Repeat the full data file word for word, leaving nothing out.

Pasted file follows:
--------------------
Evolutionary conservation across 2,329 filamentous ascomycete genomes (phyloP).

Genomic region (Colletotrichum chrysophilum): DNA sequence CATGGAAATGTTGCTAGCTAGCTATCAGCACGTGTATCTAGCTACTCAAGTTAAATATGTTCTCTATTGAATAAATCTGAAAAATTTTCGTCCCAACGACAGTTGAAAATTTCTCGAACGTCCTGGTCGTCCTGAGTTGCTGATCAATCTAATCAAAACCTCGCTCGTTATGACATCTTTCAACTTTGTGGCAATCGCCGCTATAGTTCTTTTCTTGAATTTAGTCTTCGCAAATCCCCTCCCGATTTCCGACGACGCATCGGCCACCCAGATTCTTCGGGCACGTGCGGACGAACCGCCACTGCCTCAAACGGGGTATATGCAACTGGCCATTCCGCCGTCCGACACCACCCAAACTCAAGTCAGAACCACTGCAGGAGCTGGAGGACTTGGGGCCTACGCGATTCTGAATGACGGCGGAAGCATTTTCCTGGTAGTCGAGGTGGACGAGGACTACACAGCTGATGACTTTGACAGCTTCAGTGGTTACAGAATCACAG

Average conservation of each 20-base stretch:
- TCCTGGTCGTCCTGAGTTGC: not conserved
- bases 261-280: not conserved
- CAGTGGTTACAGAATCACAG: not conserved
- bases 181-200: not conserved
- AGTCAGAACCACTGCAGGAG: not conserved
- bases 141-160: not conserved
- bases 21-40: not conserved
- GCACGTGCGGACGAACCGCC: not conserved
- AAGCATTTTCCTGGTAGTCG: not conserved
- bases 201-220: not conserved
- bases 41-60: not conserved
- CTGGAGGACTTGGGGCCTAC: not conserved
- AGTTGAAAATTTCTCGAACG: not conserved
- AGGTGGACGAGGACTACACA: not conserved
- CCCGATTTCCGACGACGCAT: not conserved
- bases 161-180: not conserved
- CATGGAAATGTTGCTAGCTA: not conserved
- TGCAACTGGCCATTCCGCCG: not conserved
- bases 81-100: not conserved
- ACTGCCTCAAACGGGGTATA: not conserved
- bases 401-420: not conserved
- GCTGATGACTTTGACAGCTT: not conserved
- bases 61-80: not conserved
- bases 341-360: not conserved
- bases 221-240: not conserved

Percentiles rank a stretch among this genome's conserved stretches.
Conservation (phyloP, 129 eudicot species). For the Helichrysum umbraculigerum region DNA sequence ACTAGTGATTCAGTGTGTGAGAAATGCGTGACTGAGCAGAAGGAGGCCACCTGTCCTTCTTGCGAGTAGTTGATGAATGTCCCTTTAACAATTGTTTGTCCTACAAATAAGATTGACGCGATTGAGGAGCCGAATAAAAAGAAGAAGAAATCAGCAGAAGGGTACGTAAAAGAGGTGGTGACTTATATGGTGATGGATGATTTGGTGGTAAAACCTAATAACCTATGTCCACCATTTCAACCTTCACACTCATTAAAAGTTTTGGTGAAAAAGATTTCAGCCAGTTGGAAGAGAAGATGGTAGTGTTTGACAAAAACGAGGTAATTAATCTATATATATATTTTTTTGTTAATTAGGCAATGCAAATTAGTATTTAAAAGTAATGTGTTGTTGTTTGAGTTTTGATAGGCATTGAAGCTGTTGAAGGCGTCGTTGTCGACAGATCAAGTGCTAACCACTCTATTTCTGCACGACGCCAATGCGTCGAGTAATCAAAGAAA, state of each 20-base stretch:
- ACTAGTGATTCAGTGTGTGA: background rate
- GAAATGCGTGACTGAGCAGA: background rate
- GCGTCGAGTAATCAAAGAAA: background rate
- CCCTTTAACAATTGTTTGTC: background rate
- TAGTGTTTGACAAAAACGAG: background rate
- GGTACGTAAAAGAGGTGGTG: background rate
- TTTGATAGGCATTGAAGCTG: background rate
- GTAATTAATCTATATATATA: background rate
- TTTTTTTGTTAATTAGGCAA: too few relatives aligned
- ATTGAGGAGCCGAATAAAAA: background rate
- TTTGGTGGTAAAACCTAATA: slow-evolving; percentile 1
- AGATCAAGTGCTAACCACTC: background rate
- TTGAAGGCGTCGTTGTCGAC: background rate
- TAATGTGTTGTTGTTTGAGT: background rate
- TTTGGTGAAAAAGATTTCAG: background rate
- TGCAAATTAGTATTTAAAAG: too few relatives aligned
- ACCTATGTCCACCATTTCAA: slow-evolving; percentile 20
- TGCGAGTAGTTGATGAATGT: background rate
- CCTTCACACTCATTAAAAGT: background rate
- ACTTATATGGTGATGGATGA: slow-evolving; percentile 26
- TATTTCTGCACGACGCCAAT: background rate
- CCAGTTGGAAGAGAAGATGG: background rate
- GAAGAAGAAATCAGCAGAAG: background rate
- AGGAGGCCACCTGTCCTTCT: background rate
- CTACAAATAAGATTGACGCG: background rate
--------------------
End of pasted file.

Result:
Evolutionary conservation across 2,329 filamentous ascomycete genomes (phyloP).

Genomic region (Colletotrichum chrysophilum): DNA sequence CATGGAAATGTTGCTAGCTAGCTATCAGCACGTGTATCTAGCTACTCAAGTTAAATATGTTCTCTATTGAATAAATCTGAAAAATTTTCGTCCCAACGACAGTTGAAAATTTCTCGAACGTCCTGGTCGTCCTGAGTTGCTGATCAATCTAATCAAAACCTCGCTCGTTATGACATCTTTCAACTTTGTGGCAATCGCCGCTATAGTTCTTTTCTTGAATTTAGTCTTCGCAAATCCCCTCCCGATTTCCGACGACGCATCGGCCACCCAGATTCTTCGGGCACGTGCGGACGAACCGCCACTGCCTCAAACGGGGTATATGCAACTGGCCATTCCGCCGTCCGACACCACCCAAACTCAAGTCAGAACCACTGCAGGAGCTGGAGGACTTGGGGCCTACGCGATTCTGAATGACGGCGGAAGCATTTTCCTGGTAGTCGAGGTGGACGAGGACTACACAGCTGATGACTTTGACAGCTTCAGTGGTTACAGAATCACAG

Average conservation of each 20-base stretch:
- TCCTGGTCGTCCTGAGTTGC: not conserved
- bases 261-280: not conserved
- CAGTGGTTACAGAATCACAG: not conserved
- bases 181-200: not conserved
- AGTCAGAACCACTGCAGGAG: not conserved
- bases 141-160: not conserved
- bases 21-40: not conserved
- GCACGTGCGGACGAACCGCC: not conserved
- AAGCATTTTCCTGGTAGTCG: not conserved
- bases 201-220: not conserved
- bases 41-60: not conserved
- CTGGAGGACTTGGGGCCTAC: not conserved
- AGTTGAAAATTTCTCGAACG: not conserved
- AGGTGGACGAGGACTACACA: not conserved
- CCCGATTTCCGACGACGCAT: not conserved
- bases 161-180: not conserved
- CATGGAAATGTTGCTAGCTA: not conserved
- TGCAACTGGCCATTCCGCCG: not conserved
- bases 81-100: not conserved
- ACTGCCTCAAACGGGGTATA: not conserved
- bases 401-420: not conserved
- GCTGATGACTTTGACAGCTT: not conserved
- bases 61-80: not conserved
- bases 341-360: not conserved
- bases 221-240: not conserved

Percentiles rank a stretch among this genome's conserved stretches.
Conservation (phyloP, 129 eudicot species). For the Helichrysum umbraculigerum region DNA sequence ACTAGTGATTCAGTGTGTGAGAAATGCGTGACTGAGCAGAAGGAGGCCACCTGTCCTTCTTGCGAGTAGTTGATGAATGTCCCTTTAACAATTGTTTGTCCTACAAATAAGATTGACGCGATTGAGGAGCCGAATAAAAAGAAGAAGAAATCAGCAGAAGGGTACGTAAAAGAGGTGGTGACTTATATGGTGATGGATGATTTGGTGGTAAAACCTAATAACCTATGTCCACCATTTCAACCTTCACACTCATTAAAAGTTTTGGTGAAAAAGATTTCAGCCAGTTGGAAGAGAAGATGGTAGTGTTTGACAAAAACGAGGTAATTAATCTATATATATATTTTTTTGTTAATTAGGCAATGCAAATTAGTATTTAAAAGTAATGTGTTGTTGTTTGAGTTTTGATAGGCATTGAAGCTGTTGAAGGCGTCGTTGTCGACAGATCAAGTGCTAACCACTCTATTTCTGCACGACGCCAATGCGTCGAGTAATCAAAGAAA, state of each 20-base stretch:
- ACTAGTGATTCAGTGTGTGA: background rate
- GAAATGCGTGACTGAGCAGA: background rate
- GCGTCGAGTAATCAAAGAAA: background rate
- CCCTTTAACAATTGTTTGTC: background rate
- TAGTGTTTGACAAAAACGAG: background rate
- GGTACGTAAAAGAGGTGGTG: background rate
- TTTGATAGGCATTGAAGCTG: background rate
- GTAATTAATCTATATATATA: background rate
- TTTTTTTGTTAATTAGGCAA: too few relatives aligned
- ATTGAGGAGCCGAATAAAAA: background rate
- TTTGGTGGTAAAACCTAATA: slow-evolving; percentile 1
- AGATCAAGTGCTAACCACTC: background rate
- TTGAAGGCGTCGTTGTCGAC: background rate
- TAATGTGTTGTTGTTTGAGT: background rate
- TTTGGTGAAAAAGATTTCAG: background rate
- TGCAAATTAGTATTTAAAAG: too few relatives aligned
- ACCTATGTCCACCATTTCAA: slow-evolving; percentile 20
- TGCGAGTAGTTGATGAATGT: background rate
- CCTTCACACTCATTAAAAGT: background rate
- ACTTATATGGTGATGGATGA: slow-evolving; percentile 26
- TATTTCTGCACGACGCCAAT: background rate
- CCAGTTGGAAGAGAAGATGG: background rate
- GAAGAAGAAATCAGCAGAAG: background rate
- AGGAGGCCACCTGTCCTTCT: background rate
- CTACAAATAAGATTGACGCG: background rate